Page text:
Termanology's just getting started. Since releasing his debut album, Politics as Usual, last fall, the Lawrence, MA MC has been keeping a busy show schedule, flooding the underground with guest verses (Statik Selektah's "Stick 2 The Script," M.O.P.'s "Crazy," Havoc's "You Take Her") and gathered some of J Dilla's biggest fans to pay tribute to the late great producer on his If Heaven Was a Mile Away mixtape.

Now, on September 22, Term is set to release, Time Machine: Hood Politics VI— the sixth installment of the mixtape series that first got him recognition on the subterranean scene. To say Term is keeping his plate full would be an understatement. In addition to Time Machine, he's working on collaborative LPs with Statik Selektah (1982) and M.O.P.'s Lil' Fame (Fizzyology), and recently just wrapped up Hip Hop Kemp—a hip-hop festival that took him to the Czech Republic alongside MCs like Method Man, Devin the Dude, B.o.B., La Coka Nostra and Camp Lo, among others. XXLMag.com recently caught up with Term to discuss his upcoming projects, whether or not he would have been one of the greatest if he came up in a different era and his reported lack of lyricism.

XXLMag.com: Since you’re on tour with B.o.B., Method Man, Devin the Dude and more, has there been talk about collaborating with some of them?

Termanology: Yeah, me and Meth. Meth is my man, you know what I’m saying? They got some MTV type of thing out here and he did an interview with them and he brought me along, like, “Yo, make sure y’all pay attention to Term.” He was making them ask me questions and shit too, so it’s love. Meth always showed me love. We supposed to do some records. Today, I’m out here with M.O.P. You already know M.O.P.’s fam too, so…

XXL: What’s the update on you and Lil' Fame’s album?

Termanology: It’s like 95 percent done. It was pretty much done, and then they decided to come out with that Foundation album September 15th, so we had to push me and Fame’s album back until after the M.O.P. joint came out, so it looks like probably January for that.

XXL: What label is it gonna be on?

Termanology: I’m not sure yet, yo. I just gotta see how the M.O.P. Foundation album does and then we’ll go from there.

XXL: How do you think your debut album did?

Termanology: I think it went great, judging from the fans and the amount of shows I got after and feature requests and just props on the streets, you know what I mean? Got a lot of good write-ups, a lot of good reviews, probably like 95 percent all good reviews. So you know, it was loved. I’m happy people liked it. That’s my baby and I worked real hard on it, so there’s nothing I can do except be happy I got to work with all those legendary producers and move on to the next level.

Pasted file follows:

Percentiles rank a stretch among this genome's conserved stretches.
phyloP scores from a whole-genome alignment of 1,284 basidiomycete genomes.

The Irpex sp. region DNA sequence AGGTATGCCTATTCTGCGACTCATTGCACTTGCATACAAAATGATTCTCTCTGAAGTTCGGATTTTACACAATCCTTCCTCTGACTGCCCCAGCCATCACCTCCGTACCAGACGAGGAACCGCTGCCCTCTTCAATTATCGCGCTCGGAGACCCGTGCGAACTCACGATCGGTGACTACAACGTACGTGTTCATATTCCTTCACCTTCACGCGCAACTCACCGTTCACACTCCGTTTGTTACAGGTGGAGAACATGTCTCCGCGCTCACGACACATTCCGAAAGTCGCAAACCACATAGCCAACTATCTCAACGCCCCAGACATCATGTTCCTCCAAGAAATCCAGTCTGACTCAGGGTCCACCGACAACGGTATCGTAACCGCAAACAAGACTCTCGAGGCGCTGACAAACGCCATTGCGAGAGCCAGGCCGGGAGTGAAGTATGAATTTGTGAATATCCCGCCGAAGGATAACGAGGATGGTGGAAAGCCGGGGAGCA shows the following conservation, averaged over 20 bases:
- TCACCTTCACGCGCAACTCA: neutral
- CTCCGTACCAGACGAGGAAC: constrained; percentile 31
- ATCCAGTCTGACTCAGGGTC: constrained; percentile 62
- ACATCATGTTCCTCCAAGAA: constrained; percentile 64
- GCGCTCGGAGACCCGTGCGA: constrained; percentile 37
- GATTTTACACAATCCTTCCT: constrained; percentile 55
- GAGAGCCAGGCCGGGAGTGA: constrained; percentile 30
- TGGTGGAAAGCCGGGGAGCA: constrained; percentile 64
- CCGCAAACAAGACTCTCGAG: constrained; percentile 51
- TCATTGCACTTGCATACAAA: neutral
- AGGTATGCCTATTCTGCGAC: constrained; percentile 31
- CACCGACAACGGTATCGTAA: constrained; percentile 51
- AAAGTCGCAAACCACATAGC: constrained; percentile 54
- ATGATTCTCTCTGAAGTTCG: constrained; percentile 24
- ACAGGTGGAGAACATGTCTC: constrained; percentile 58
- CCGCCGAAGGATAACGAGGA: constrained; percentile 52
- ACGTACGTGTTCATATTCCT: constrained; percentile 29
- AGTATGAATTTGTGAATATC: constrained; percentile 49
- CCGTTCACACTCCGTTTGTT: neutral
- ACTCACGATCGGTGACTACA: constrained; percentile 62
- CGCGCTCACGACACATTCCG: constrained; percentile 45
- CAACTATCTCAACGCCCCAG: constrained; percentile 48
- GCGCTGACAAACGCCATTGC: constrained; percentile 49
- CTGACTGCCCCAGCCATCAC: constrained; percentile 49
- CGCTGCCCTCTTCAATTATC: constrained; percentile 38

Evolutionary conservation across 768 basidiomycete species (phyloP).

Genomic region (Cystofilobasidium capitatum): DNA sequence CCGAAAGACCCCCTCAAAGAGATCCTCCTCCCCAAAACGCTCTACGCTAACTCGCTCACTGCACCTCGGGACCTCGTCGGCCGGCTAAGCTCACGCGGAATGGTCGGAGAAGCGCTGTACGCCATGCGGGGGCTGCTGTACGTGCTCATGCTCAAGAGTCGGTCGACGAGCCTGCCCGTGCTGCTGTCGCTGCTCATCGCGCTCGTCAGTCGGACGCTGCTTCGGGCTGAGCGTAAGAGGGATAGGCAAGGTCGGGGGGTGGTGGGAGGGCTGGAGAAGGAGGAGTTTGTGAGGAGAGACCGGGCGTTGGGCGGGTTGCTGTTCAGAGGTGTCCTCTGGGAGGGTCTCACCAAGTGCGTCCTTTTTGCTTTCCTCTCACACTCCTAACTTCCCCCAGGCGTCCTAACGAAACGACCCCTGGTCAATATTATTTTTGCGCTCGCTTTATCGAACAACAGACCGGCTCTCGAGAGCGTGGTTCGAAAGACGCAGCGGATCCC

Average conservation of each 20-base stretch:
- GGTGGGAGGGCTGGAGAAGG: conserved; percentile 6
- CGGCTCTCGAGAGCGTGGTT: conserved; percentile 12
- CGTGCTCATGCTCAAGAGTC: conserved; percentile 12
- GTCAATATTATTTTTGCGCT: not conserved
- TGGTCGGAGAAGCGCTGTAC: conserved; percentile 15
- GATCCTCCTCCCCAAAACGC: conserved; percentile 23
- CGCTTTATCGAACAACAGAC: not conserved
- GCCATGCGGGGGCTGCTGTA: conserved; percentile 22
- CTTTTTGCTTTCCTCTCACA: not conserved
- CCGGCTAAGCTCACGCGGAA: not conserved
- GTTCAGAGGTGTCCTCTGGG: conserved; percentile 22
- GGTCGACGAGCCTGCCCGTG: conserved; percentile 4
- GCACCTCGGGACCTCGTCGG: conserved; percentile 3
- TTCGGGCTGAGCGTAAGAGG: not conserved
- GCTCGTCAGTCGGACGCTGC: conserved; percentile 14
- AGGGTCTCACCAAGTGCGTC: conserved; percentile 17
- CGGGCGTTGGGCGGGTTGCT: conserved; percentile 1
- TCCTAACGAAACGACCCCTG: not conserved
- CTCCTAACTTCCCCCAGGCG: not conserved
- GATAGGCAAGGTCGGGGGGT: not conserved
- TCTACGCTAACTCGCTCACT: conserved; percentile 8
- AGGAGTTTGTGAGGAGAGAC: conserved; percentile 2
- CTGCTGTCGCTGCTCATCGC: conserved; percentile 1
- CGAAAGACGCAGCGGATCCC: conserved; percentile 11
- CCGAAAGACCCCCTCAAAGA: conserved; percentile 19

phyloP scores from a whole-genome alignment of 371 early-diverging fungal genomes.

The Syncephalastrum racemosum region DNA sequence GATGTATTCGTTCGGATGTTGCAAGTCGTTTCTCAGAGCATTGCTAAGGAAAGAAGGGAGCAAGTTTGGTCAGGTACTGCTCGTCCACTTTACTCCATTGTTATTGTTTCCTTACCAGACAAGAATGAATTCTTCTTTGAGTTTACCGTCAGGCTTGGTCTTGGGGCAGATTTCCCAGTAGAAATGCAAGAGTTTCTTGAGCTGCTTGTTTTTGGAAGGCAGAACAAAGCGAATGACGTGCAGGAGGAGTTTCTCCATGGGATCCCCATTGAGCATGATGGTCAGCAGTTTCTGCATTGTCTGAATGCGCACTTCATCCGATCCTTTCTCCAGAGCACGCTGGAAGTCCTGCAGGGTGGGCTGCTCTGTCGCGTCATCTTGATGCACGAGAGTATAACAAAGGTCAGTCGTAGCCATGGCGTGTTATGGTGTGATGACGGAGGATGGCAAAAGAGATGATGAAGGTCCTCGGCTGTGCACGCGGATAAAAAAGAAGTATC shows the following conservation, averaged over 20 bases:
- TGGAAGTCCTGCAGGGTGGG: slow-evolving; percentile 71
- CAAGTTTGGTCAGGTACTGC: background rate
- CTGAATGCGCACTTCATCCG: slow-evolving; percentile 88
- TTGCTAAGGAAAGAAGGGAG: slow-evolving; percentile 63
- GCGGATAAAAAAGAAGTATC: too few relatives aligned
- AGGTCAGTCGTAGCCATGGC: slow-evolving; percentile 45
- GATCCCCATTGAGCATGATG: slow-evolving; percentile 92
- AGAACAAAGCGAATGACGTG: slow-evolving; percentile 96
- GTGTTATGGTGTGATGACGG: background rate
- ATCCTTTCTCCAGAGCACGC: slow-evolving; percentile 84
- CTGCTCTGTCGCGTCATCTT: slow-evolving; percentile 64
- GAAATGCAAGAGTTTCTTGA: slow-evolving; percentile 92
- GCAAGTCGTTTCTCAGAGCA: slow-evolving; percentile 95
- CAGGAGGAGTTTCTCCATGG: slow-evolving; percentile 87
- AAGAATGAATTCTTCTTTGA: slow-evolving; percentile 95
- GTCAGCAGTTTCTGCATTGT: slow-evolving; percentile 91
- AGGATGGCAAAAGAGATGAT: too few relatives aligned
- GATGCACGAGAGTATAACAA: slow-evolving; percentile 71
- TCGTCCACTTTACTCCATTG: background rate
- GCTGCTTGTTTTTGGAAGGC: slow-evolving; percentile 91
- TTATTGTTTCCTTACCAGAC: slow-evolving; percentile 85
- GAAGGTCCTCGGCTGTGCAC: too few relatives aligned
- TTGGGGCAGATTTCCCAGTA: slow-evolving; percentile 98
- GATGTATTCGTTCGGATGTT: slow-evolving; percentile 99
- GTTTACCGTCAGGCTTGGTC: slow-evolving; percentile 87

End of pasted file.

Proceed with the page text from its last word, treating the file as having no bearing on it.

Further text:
XXL: Word is you met several major labels and had a Koch offer, but you ended up working with a smaller indie like Nature Sounds. How do you think they handled the project?

Termanology: Well, you know. It’s rough being an independent, so they might have had some things that were working against their favor, you know things didn’t go exactly the way I expected or wanted. I wish I could have shipped more records, sold more records, maybe had a second video. But, really I ain’t got nothing bad to say about them 'cause they went hard, they shot a nice video for the Bun B song. They had me up in the XXL, got me some XXL ads. You know, they did the proper marketing as far as stickers, vinyls and whatnot, so I gotta give them props. But you know, on to the next label and let’s get it.

XXL: So you’re about to drop the sixth installment to Hood Politics. Why not move on to new titles instead of keeping that series going?

Termanology: It’s just something that I take a lot of pride in. I started doin’ them cause I couldn’t get a deal. It was out of desperation. I did Vol.1 in 2003 and then I just did one every year after. It’s just something that’s in my heart, it’s something the fans love, especially locally in the New England area like you know, Boston, Lawrence and the New York area, people really really fuck with that shit around there, so I figure I’d keep doing it.

XXL: You’re sort of a throwback. How do you think you would have fared in a different era?

Termanology: Oh shit, if this was back in '94, '95, '96, '97, I see myself as I would be on the same level as whoever else, Nas or Pun or whoever else you can say. I see myself as one of the greatest rappers alive. That’s just me. You have to believe it as a rapper. If you don’t then you’re wack. Why are you even rapping if you don’t believe you’re the best. I mean, I think I’d be up there with the greatest, nah mean? I’d have a lot more money behind me, 'cause that’s how the game was back then, but it’s cool. I can deal with my situation right now. I’m doing great right now. I’m touring the whole world so I’m not doing too bad.

XXL: Interesting you say that, 'cause the critique I hear about you among writers is that you talk about being lyrical, but that you’re not really that lyrical. What are your thoughts on that?

Yeah...You know, everybody got an opinion. I think like, the streets know what it is. And for DJ Premier to be working with me and all these other great legends and…when I step in the studio and people like Method Man is like, “Yo, you’re a problem,” or M.O.P., people that I look up to as lyricists, they look at me like I’m one of the illest lyricists, so it’s all right if a writer doesn’t necessarily feel me 'cause there’s some people out there that think Jay-Z’s wack. There’s some people that think Nas is wack, so there’s definitely gon be some people that think the same of me.—Carl Chery